Send in the Clones?
Tomorrow it begins all over again. The first day nerves. The introductions. The expectations. The excitement. The trepidation. The fear.
Tomorrow is Celta Day One.
At 10.30 am I will meet the group of people who I will be working with for the next four weeks. Each of them will arrive with their own beliefs and principles about teaching. They will all have certain expectations of themselves, the course and the tutors. There will be different levels of classroom experience. The motivations for taking the course will all be different. They will have different skills and styles. They will be different people.
But one thing will be the same: They will all want to learn about teaching English and will expect to walk out of the course in four weeks being better able to teach than when they walked in.
They will need me to be supportive, respectful and trusting of them. I need to make sure that I give them the autonomy to make decisions based upon what they believe, but also that I am there to adjust any thinking that I know won’t work. It comes back to this element of control. Willy Cardoso commented on my last post:
I’d also be interested to know how trainees see trainers in relation to control, and also how trainers see themselves when trying, in one way or another, to control what/how trainees do.
I can’t comment on the trainees’ perspective at the moment, but I plan to carry out some research during this Celta to find out. Watch this space. (Any ideas on exactly how to do this would be much appreciated too!)
How do I see myself when being a trainer? On the one hand, I am there to give ideas, teach techniques and highlight areas that could be a hindrance to the students in the classroom. But on the other hand, I have to remember that they aren’t me and they aren’t trying to be me. We don’t want clones, we want teachers who can go out into the world of TEFL armed with knowledge, ideas and skills. How they each interpret the input they receive is up to them and down to their experience of the world they inhabit, which is not the same world as me.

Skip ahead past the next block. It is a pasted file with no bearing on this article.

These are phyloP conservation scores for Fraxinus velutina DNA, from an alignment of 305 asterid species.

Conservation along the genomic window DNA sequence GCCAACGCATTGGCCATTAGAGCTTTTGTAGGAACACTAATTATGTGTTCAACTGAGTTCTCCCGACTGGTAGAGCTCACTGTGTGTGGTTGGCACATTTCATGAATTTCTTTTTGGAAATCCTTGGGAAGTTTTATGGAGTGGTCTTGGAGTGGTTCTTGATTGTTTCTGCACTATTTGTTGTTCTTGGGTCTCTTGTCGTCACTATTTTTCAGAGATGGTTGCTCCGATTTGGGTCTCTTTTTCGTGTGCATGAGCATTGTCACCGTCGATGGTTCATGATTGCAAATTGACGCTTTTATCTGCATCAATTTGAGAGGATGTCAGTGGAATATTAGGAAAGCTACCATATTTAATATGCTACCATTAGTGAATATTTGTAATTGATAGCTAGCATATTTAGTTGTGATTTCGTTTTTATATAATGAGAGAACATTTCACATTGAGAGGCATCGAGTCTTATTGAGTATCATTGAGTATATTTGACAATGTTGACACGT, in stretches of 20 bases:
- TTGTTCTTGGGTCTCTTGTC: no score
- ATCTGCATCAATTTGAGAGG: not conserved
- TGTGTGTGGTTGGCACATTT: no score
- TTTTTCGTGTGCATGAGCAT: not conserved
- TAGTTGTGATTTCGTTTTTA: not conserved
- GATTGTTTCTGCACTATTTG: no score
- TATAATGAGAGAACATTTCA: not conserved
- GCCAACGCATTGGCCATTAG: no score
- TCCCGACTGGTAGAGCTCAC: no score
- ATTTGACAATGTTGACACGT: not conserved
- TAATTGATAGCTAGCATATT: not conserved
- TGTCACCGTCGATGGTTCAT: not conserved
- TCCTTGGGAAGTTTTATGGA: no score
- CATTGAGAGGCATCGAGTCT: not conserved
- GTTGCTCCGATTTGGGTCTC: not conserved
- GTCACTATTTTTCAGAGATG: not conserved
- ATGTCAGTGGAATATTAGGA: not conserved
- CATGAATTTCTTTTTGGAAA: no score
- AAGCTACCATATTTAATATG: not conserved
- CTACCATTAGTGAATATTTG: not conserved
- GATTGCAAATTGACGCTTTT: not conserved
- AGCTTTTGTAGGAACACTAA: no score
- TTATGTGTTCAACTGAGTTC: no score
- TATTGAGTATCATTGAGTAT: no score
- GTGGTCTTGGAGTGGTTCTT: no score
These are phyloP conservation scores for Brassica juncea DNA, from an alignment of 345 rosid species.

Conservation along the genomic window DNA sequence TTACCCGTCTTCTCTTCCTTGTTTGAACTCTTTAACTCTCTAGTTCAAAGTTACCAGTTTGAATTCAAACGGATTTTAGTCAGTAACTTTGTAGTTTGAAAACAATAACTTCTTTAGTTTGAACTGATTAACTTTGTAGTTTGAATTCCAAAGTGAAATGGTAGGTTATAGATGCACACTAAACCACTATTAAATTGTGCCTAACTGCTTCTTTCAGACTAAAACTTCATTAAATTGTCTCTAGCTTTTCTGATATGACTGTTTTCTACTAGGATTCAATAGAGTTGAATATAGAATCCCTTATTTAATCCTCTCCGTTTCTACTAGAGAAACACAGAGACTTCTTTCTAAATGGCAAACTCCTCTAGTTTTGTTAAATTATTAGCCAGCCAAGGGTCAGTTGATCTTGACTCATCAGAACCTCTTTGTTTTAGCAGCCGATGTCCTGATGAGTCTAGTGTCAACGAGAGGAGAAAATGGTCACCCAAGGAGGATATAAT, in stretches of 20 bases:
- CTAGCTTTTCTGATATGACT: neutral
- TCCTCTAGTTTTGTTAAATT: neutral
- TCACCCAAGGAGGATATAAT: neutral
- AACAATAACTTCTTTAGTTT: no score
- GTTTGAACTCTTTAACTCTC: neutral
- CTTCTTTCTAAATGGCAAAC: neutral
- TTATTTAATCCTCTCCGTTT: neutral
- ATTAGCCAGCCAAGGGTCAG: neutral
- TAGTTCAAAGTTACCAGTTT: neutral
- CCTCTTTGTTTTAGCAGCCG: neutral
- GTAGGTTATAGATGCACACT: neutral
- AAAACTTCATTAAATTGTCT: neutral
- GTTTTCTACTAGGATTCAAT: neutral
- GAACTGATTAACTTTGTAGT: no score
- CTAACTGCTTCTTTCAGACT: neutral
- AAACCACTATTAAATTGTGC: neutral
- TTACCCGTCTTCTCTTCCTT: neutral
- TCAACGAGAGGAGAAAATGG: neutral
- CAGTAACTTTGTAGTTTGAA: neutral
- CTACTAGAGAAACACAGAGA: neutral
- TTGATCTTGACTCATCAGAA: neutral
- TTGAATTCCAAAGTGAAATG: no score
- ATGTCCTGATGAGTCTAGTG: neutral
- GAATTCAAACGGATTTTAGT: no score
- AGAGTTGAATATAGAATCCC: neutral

The balance of control vs freedom can be really tough to get right. On the last course, for example, I had to give feedback to a couple of the trainees in particular on their body language. Who am I to tell someone how to sit or how much to move, for crying out loud?!! But it’s these elements of feedback that form part of the inwardly analytical process that all the trainees go through; they need to realise what they are doing and how it can affect a lesson/rapport with their students etc… But I don’t feel comfortable doing it. Not in the slightest. Despite the fact that I know it’s part of what I’m there for and that it can help with their ultimate goal of becoming better teachers. Making decisions about whether to comment on certain points in their teaching practice is a tough job – is it really necessary or am I being overly pedantic/critical/controlling? Maybe the control I have over the trainees is also down to my expectations of both myself and of them? I know I am a perfectionist and therefore a bit of a control freak I suppose, so I guess I consciously monitor the amount that I proscribe and expect from the trainees because I am aware that I run the risk of disturbing the balance.
On the Celta I teach, we don’t allocate course book material for the trainees to teach. We expect them to come up with their own ideas for lessons (unlike when I did my Celta at a different centre and we were given pages from books to teach). This means we have already handed over a lot of the control to them and we take the role of supporting and fine-tuning their ideas. I would like to think that by handing this over to them from the beginning, we are setting them up to be autonomous and alleviating ourselves from the role of dictator?
Gosh, this subject has really got my mind running at one hundred miles a hour. I think I will have to do some mulling over of this issue over the next weeks and will blog about it once I have done some research.
In the mean time, what’s your experience, as trainer or trainee, in terms of control? I’d love to hear your thoughts.